A new study shows people suffering from severe mental disorders, like schizophrenia or other psychotic disorders, are 25 percent to 40 percent likely to die from heart disease than those without such illness.
The research, led by Dr. Amy Kilbourne, also found that smoking and physical inactivity - behaviours that individuals potentially can change - significantly contribute to this increased risk of death.
AdvertisementThey looked at results from the 1999 Large Health Survey of Veteran Enrollees in conjunction with the VA's National Psychosis Registry and the National Death Index of the Centers for Disease Control and Prevention (CDC).
The study, which includes responses from more than 147,000 veterans, is the largest of its kind to ever take place. Most of the respondents were men and about two-thirds were 50 or older.
Patients with mental disorders who also had a diagnosis of diabetes - a known risk factor for heart disease and a side effect of some antipsychotic medications - were at high risk for heart disease-related mortality, as were patients with a diagnosis of dementia.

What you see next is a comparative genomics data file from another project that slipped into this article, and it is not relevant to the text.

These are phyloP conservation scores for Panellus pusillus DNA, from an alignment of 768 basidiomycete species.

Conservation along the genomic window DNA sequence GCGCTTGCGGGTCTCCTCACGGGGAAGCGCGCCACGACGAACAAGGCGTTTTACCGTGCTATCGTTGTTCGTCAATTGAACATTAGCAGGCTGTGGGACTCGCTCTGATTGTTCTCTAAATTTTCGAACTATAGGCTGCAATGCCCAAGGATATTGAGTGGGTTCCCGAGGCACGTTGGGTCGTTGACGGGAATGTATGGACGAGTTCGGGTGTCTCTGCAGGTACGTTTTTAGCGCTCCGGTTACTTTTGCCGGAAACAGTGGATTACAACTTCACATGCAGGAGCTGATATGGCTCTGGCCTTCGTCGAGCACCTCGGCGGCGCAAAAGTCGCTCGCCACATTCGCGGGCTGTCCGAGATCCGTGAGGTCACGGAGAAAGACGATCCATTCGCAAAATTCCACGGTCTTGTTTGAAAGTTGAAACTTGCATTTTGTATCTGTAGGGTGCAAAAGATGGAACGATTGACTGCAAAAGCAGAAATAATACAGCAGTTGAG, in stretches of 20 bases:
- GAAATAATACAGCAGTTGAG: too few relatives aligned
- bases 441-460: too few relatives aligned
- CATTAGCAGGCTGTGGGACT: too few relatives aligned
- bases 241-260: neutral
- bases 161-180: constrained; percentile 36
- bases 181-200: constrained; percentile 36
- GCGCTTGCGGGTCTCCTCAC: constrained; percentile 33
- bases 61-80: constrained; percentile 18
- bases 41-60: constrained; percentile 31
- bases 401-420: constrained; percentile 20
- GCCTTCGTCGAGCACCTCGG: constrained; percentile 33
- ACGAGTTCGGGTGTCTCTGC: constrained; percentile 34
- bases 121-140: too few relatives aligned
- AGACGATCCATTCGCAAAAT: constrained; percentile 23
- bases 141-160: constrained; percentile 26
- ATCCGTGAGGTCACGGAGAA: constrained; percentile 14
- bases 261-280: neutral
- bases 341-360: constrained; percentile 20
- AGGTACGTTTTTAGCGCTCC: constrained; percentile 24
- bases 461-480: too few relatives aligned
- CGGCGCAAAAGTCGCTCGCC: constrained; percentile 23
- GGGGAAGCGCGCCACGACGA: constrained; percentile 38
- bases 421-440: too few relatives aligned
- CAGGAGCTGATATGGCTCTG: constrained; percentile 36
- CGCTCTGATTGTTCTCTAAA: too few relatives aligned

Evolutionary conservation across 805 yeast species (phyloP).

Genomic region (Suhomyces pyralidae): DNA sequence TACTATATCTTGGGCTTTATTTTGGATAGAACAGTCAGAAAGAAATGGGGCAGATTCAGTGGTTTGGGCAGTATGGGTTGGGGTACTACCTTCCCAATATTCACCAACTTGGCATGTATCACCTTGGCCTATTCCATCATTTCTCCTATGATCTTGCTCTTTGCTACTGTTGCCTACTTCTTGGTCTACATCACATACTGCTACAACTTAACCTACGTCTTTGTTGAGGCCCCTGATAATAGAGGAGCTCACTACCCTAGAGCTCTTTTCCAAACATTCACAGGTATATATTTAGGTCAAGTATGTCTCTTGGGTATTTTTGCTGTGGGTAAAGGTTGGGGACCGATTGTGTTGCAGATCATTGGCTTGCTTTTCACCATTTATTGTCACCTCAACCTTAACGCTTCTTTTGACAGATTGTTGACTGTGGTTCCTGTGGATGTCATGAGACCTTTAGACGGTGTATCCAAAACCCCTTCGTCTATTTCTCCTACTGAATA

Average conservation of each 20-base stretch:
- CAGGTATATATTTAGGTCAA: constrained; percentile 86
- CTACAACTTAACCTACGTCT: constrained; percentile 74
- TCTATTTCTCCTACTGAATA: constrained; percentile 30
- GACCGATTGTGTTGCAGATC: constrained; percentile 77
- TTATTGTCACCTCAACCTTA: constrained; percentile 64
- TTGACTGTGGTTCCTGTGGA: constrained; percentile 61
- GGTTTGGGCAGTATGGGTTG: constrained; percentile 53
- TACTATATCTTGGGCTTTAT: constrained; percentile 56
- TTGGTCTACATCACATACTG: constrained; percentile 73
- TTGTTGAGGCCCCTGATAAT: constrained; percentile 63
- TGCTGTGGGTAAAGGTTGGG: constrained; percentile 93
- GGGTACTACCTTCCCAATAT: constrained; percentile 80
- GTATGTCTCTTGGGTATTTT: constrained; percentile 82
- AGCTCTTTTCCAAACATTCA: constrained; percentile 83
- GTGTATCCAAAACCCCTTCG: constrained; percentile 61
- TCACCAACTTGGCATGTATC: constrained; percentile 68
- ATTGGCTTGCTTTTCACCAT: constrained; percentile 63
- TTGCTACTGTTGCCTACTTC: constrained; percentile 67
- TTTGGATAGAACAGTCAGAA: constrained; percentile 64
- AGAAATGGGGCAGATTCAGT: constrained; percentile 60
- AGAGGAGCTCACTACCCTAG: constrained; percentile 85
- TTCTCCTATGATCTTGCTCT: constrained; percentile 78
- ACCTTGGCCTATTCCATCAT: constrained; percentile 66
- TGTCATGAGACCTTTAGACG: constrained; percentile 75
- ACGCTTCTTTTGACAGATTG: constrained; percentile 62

Smoking and lack of exercise, both common behaviours in people with mental disorders, contributed to the heart disease-related deaths considerably.
"These are devastating illnesses that lead to a lot of functional impairment, so many of these individuals have difficulty staying motivated to exercise to begin with, or finding places where they feel comfortable exercising," said Kilbourne.
Considering factors such as diabetes and lifestyle, researchers found that patients with schizophrenia or other psychotic disorders were still more likely to die from heart disease.
"This suggests that we are either missing some factor, or there is something inherent about having these disorders that puts patients at greater risk for heart disease-related mortality," said Kilbourne.
Dr. Eric Goplerud, said that results of this study and others suggest that people with serious mental illnesses are far less likely to receive medical screening and general preventive care.
He said that lack of coordinated care has serious consequences.
The study has been published in the latest issue of the journal General Hospital Psychiatry.
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